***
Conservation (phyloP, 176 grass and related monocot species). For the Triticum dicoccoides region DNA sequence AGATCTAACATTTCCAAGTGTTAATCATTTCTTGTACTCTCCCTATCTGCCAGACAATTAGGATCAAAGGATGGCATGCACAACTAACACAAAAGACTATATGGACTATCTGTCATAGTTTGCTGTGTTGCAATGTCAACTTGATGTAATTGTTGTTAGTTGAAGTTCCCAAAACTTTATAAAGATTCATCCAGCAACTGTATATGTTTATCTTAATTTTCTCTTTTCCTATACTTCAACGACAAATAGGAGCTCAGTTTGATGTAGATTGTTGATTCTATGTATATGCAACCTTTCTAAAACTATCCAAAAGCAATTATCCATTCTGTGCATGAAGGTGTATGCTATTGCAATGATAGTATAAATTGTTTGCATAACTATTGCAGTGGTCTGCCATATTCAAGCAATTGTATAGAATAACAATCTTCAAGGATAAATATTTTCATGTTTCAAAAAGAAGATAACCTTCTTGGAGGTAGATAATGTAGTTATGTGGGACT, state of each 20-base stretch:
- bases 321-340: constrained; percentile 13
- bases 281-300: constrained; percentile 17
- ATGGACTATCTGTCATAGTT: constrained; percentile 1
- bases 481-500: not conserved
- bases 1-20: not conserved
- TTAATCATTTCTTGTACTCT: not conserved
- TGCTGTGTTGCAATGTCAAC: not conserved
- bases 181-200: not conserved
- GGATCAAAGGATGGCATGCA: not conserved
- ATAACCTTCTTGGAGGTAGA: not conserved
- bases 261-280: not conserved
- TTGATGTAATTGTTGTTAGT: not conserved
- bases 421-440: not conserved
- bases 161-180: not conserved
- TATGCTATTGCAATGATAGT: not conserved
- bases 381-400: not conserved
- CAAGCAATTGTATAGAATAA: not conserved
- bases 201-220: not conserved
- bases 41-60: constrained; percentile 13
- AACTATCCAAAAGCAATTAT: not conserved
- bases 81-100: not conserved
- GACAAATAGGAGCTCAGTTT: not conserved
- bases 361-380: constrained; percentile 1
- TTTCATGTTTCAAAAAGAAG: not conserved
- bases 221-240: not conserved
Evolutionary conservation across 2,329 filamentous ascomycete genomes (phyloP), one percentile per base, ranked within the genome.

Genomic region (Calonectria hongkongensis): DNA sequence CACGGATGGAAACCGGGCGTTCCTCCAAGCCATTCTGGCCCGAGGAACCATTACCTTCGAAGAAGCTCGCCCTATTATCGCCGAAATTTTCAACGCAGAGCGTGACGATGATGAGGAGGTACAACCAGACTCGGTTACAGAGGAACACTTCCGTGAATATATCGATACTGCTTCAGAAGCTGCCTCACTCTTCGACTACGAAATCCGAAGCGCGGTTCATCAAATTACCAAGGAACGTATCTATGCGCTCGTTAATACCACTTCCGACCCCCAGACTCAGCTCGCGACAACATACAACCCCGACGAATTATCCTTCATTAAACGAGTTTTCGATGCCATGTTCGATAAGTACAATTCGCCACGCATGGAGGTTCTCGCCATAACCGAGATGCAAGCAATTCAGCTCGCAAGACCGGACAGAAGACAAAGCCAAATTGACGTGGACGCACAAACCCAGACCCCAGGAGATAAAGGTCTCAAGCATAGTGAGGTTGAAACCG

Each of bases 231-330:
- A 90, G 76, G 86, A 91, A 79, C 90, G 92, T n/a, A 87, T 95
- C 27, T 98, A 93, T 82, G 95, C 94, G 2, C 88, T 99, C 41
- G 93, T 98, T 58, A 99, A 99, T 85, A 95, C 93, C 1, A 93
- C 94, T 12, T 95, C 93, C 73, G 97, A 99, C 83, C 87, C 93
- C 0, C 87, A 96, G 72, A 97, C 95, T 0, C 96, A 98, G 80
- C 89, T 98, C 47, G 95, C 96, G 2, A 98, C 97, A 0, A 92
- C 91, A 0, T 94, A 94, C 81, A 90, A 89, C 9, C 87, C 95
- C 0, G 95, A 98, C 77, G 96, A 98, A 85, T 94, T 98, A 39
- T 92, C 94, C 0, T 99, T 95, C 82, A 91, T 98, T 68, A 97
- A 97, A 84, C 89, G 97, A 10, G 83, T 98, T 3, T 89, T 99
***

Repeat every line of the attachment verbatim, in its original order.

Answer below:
Conservation (phyloP, 176 grass and related monocot species). For the Triticum dicoccoides region DNA sequence AGATCTAACATTTCCAAGTGTTAATCATTTCTTGTACTCTCCCTATCTGCCAGACAATTAGGATCAAAGGATGGCATGCACAACTAACACAAAAGACTATATGGACTATCTGTCATAGTTTGCTGTGTTGCAATGTCAACTTGATGTAATTGTTGTTAGTTGAAGTTCCCAAAACTTTATAAAGATTCATCCAGCAACTGTATATGTTTATCTTAATTTTCTCTTTTCCTATACTTCAACGACAAATAGGAGCTCAGTTTGATGTAGATTGTTGATTCTATGTATATGCAACCTTTCTAAAACTATCCAAAAGCAATTATCCATTCTGTGCATGAAGGTGTATGCTATTGCAATGATAGTATAAATTGTTTGCATAACTATTGCAGTGGTCTGCCATATTCAAGCAATTGTATAGAATAACAATCTTCAAGGATAAATATTTTCATGTTTCAAAAAGAAGATAACCTTCTTGGAGGTAGATAATGTAGTTATGTGGGACT, state of each 20-base stretch:
- bases 321-340: constrained; percentile 13
- bases 281-300: constrained; percentile 17
- ATGGACTATCTGTCATAGTT: constrained; percentile 1
- bases 481-500: not conserved
- bases 1-20: not conserved
- TTAATCATTTCTTGTACTCT: not conserved
- TGCTGTGTTGCAATGTCAAC: not conserved
- bases 181-200: not conserved
- GGATCAAAGGATGGCATGCA: not conserved
- ATAACCTTCTTGGAGGTAGA: not conserved
- bases 261-280: not conserved
- TTGATGTAATTGTTGTTAGT: not conserved
- bases 421-440: not conserved
- bases 161-180: not conserved
- TATGCTATTGCAATGATAGT: not conserved
- bases 381-400: not conserved
- CAAGCAATTGTATAGAATAA: not conserved
- bases 201-220: not conserved
- bases 41-60: constrained; percentile 13
- AACTATCCAAAAGCAATTAT: not conserved
- bases 81-100: not conserved
- GACAAATAGGAGCTCAGTTT: not conserved
- bases 361-380: constrained; percentile 1
- TTTCATGTTTCAAAAAGAAG: not conserved
- bases 221-240: not conserved
Evolutionary conservation across 2,329 filamentous ascomycete genomes (phyloP), one percentile per base, ranked within the genome.

Genomic region (Calonectria hongkongensis): DNA sequence CACGGATGGAAACCGGGCGTTCCTCCAAGCCATTCTGGCCCGAGGAACCATTACCTTCGAAGAAGCTCGCCCTATTATCGCCGAAATTTTCAACGCAGAGCGTGACGATGATGAGGAGGTACAACCAGACTCGGTTACAGAGGAACACTTCCGTGAATATATCGATACTGCTTCAGAAGCTGCCTCACTCTTCGACTACGAAATCCGAAGCGCGGTTCATCAAATTACCAAGGAACGTATCTATGCGCTCGTTAATACCACTTCCGACCCCCAGACTCAGCTCGCGACAACATACAACCCCGACGAATTATCCTTCATTAAACGAGTTTTCGATGCCATGTTCGATAAGTACAATTCGCCACGCATGGAGGTTCTCGCCATAACCGAGATGCAAGCAATTCAGCTCGCAAGACCGGACAGAAGACAAAGCCAAATTGACGTGGACGCACAAACCCAGACCCCAGGAGATAAAGGTCTCAAGCATAGTGAGGTTGAAACCG

Each of bases 231-330:
- A 90, G 76, G 86, A 91, A 79, C 90, G 92, T n/a, A 87, T 95
- C 27, T 98, A 93, T 82, G 95, C 94, G 2, C 88, T 99, C 41
- G 93, T 98, T 58, A 99, A 99, T 85, A 95, C 93, C 1, A 93
- C 94, T 12, T 95, C 93, C 73, G 97, A 99, C 83, C 87, C 93
- C 0, C 87, A 96, G 72, A 97, C 95, T 0, C 96, A 98, G 80
- C 89, T 98, C 47, G 95, C 96, G 2, A 98, C 97, A 0, A 92
- C 91, A 0, T 94, A 94, C 81, A 90, A 89, C 9, C 87, C 95
- C 0, G 95, A 98, C 77, G 96, A 98, A 85, T 94, T 98, A 39
- T 92, C 94, C 0, T 99, T 95, C 82, A 91, T 98, T 68, A 97
- A 97, A 84, C 89, G 97, A 10, G 83, T 98, T 3, T 89, T 99